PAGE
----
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|Title:||An Australian diaspora?|
|Citation:||International Migration, 2006; 44(1):105-133|
|Publisher:||Int Organization Migration|
|Abstract:||Although Australia is best known as a country of immigration, around 1 million Australians currently live outside of their homeland on a permanent or long-term basis. The present paper uses a number of quantitative and qualitative data sources to assess the extent to which Australia's expatriate community fulfils the four defining criteria of contemporary diasporas advanced by Butler (2001). These criteria include involving a scattering of two or more destinations, a relationship with an actual or imagined homeland, common group identity shared among diaspora communities, and existence over at least two generations. It finds that the Australian expatriate community qualifies on the basis of at least three of those criteria. The article then examines some dimensions of the relationship between the Australian diaspora with their homeland. It is argued that Australia's diaspora constitutes a meaningful and distinctive group and represents an important subject of serious study. Indeed, it is a significant but neglected part of Australia's demography and population geographies. This was reflected in the Australian Senate setting up an Inquiry into the Australian expatriate community in 2003|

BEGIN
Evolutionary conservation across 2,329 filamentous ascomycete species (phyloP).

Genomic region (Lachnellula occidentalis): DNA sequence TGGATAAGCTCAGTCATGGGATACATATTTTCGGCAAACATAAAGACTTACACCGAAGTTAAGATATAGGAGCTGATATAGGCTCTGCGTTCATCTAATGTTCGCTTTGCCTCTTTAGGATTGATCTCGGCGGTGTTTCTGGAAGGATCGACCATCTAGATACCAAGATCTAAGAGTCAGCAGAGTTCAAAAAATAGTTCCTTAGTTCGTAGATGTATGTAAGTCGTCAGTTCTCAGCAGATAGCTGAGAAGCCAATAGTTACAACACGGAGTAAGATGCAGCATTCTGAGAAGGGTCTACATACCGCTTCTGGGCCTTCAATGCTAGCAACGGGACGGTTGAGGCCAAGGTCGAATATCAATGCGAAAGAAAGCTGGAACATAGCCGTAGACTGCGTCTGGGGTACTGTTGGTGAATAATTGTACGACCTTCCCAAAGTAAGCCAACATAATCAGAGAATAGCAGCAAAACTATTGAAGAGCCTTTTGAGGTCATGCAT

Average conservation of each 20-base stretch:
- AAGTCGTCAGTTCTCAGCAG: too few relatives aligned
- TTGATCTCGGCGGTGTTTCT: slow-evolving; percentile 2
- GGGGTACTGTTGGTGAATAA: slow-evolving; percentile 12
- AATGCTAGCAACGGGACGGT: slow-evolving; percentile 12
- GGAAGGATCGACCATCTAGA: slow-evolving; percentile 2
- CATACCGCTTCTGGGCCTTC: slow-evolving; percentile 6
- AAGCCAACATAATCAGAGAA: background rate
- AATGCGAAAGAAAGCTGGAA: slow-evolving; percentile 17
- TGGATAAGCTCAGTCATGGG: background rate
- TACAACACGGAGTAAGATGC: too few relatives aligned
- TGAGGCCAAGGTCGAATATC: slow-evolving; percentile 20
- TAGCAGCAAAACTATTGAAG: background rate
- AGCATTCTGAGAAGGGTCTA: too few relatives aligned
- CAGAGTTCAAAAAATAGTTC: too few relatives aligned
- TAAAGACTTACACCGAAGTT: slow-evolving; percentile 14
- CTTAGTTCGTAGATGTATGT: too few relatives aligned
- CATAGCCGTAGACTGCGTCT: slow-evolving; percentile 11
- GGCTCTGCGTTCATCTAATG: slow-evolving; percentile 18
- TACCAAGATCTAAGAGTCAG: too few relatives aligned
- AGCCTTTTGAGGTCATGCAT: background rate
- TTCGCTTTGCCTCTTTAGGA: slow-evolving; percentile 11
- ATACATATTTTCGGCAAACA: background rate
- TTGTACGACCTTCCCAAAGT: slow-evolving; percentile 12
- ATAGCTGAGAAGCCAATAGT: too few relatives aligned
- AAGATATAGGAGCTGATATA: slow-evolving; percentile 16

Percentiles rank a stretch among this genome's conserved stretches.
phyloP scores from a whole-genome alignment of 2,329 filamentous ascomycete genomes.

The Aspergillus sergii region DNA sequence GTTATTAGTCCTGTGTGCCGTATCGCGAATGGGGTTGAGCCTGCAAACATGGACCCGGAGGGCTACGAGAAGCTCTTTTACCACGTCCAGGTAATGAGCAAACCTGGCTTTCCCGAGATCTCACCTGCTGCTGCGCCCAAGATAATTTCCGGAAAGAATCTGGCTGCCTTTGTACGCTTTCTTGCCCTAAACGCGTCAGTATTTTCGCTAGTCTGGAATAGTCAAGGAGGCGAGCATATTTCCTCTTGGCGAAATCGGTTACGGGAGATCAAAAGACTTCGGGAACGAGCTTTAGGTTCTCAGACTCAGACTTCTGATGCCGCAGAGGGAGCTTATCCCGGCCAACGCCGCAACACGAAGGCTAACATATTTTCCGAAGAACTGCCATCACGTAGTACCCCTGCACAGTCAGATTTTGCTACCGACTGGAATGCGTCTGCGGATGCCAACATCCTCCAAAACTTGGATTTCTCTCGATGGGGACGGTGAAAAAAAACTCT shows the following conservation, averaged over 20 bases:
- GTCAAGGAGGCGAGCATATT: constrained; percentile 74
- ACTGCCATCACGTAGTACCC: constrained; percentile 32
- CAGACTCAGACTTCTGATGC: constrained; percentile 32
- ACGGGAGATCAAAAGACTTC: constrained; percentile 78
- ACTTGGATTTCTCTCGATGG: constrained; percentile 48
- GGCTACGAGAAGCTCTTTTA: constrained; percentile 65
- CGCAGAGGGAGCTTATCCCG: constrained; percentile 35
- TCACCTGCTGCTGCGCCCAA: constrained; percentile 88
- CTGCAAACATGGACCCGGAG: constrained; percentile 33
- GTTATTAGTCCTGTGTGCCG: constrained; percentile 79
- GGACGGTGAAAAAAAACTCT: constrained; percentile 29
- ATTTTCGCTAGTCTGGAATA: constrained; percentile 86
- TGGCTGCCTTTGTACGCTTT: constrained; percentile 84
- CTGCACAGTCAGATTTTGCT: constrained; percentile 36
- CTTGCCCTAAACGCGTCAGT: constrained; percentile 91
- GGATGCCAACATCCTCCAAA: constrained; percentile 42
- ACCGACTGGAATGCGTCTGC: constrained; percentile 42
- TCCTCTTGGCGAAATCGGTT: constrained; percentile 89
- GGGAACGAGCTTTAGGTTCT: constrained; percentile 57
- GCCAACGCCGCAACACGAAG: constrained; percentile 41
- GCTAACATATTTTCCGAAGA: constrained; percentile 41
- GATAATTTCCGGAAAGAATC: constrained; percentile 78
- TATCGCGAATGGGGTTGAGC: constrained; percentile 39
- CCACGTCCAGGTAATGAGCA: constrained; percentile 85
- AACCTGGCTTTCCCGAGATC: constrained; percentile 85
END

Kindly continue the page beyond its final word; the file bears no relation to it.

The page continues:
|Description:||The definitive version is available at www.blackwell-synergy.com|
|Appears in Collections:||Geography, Environment and Population publications|
Australian Population and Migration Research Centre publications
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